Hypertext. It’s a term that causes eyes to glaze over and heads to nod dumbly. Most people have heard the term, coined in 1965 by Ted Nelson, but few who haven’t used it could define it. And there’s the question if the term is at all accurate any more, or if hypertext applications that are not, shall I say, data-format challenged (that is, they work with multiple data types), should be termed hypermedia.
Academic and semantic quibbling aside, the basic idea behind hypertext is non-linear text, or more commonly, chunks of text linked in numerous ways (feel free, as I said, to substitute graphics or sounds or video for "text"). The widening range of the hypertext field came clear at last week’s fifth annual Hypertext ’93 conference, put on by the Association for Computing Machinery. Topics ranged from hypertext help systems to hypertext fiction to massive corporate infobases and all the way up to something termed a "massively-parallel, immense-scale, widely-distributed, international digital library." These people don’t think small.
Perhaps the most interesting meta-conversation of the conference came when I was hanging out in the lobby area waiting for a session. Several of the conference organizers were talking, and mentioned that the courses, for which participants paid fairly big bucks, were crammed. In contrast, the "pure" research parts of the conference had poorer registration levels. Because of this, future conferences will probably better mix the courses and the research presentations to encourage users to stick around after the courses (this year the courses were all held Sunday and Monday, and a significant number of attendees left after Monday’s sessions). So it goes.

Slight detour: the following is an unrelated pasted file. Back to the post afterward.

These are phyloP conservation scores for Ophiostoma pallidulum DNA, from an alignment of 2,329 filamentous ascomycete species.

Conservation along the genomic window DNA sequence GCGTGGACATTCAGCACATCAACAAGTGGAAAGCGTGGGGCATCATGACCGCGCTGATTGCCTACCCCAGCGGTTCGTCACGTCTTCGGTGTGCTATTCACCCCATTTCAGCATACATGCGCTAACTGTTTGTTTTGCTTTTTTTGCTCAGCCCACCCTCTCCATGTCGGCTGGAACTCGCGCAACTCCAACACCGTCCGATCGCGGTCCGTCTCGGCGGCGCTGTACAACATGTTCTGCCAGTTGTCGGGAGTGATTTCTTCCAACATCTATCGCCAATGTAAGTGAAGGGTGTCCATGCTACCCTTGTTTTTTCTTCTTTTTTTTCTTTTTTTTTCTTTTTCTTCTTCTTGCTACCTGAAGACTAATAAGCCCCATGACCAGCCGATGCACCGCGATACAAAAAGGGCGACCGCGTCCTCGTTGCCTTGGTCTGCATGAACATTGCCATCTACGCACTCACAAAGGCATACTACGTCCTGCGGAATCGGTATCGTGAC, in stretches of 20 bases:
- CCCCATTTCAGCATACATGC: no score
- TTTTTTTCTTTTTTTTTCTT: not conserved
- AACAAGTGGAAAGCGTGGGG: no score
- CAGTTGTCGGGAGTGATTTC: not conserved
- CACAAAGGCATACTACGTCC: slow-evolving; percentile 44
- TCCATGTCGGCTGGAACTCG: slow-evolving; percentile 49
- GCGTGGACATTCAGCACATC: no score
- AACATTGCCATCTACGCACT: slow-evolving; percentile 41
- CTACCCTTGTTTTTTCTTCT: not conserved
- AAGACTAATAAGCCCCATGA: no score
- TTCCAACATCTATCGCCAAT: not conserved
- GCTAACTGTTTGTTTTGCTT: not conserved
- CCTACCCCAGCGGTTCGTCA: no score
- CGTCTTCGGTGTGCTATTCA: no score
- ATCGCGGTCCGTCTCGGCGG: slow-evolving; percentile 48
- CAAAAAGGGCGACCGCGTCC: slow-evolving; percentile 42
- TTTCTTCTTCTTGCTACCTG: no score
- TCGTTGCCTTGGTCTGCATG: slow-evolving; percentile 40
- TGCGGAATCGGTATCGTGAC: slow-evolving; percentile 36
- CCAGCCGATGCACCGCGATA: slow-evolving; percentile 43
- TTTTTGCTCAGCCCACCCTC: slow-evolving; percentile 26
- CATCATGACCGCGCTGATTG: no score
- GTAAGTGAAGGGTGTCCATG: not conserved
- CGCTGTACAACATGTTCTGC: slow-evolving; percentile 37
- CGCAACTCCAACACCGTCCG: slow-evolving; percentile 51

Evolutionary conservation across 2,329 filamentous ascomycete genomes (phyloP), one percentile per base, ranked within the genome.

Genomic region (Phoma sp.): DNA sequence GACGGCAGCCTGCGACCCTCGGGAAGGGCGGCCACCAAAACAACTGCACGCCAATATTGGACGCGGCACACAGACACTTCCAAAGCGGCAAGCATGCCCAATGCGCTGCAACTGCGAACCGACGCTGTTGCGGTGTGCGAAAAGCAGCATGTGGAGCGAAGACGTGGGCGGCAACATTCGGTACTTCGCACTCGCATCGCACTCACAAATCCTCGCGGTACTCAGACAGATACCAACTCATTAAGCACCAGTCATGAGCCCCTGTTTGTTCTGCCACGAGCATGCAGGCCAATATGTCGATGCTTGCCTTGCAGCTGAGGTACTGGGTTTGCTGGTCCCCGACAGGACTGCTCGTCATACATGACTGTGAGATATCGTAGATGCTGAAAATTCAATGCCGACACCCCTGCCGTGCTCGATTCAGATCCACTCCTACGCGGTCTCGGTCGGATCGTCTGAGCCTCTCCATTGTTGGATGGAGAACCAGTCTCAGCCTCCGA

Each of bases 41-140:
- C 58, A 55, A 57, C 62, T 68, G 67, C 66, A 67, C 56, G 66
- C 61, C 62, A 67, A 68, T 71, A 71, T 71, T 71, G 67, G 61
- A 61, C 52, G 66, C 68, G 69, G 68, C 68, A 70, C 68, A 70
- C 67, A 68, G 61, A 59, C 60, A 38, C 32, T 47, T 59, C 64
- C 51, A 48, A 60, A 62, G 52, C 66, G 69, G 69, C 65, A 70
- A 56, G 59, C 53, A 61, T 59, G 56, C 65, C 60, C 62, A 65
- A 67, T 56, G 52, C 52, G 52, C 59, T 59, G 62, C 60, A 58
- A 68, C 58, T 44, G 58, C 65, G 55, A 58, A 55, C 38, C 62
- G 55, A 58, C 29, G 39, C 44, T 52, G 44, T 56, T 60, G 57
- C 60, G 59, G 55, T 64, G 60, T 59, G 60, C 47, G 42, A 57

Designing Electronic Publications — The first interesting course was "Designing Electronic Publications: How We Do It," given by Paul Kahn and Krzysztof Lenk of Dynamic Designs. Kahn and Lenk discussed the evolution of visual methods of presenting information in context to how these methods are used in today’s graphical environments, concentrating of course on hypertext systems. They posited that everything is communicated visually by some combination of symbol and representation; that is, you must have a symbol, and for the communication to be successful, that symbol must represent something in the real world, or at least an abstraction the user can mentally grasp. With that basis, they went on to discuss methods of dealing with limited space – despite 21" monitors, the computer screen is always a window to a larger world. Think of it as the tyranny of the desktop. Like so many things, however, it turns out that the methods we use to present information in that limited space reflect traditional methods handling the same problems in art. Such methods include using multiple points of view (SimEarth, or any multiple window environment with updates in each window), raising the physical point of view to look down on a larger area (SimCity), using relative size of element to indicate relative importance (think of the different sizes of icons available in FirstClass), and merely the brute force method of cramming information together (compare less-spacious art museums of old with a thumbnail view in Aldus Fetch).
Interestingly, techniques like the vanishing point perspective common in the Western tradition are often ineffective in the electronic environment. In contrast, Chinese perspective is generally flat, and although perhaps less realistic, better conveys the same amount of information in limited space. Compare SimCity with A-Train for an example of this.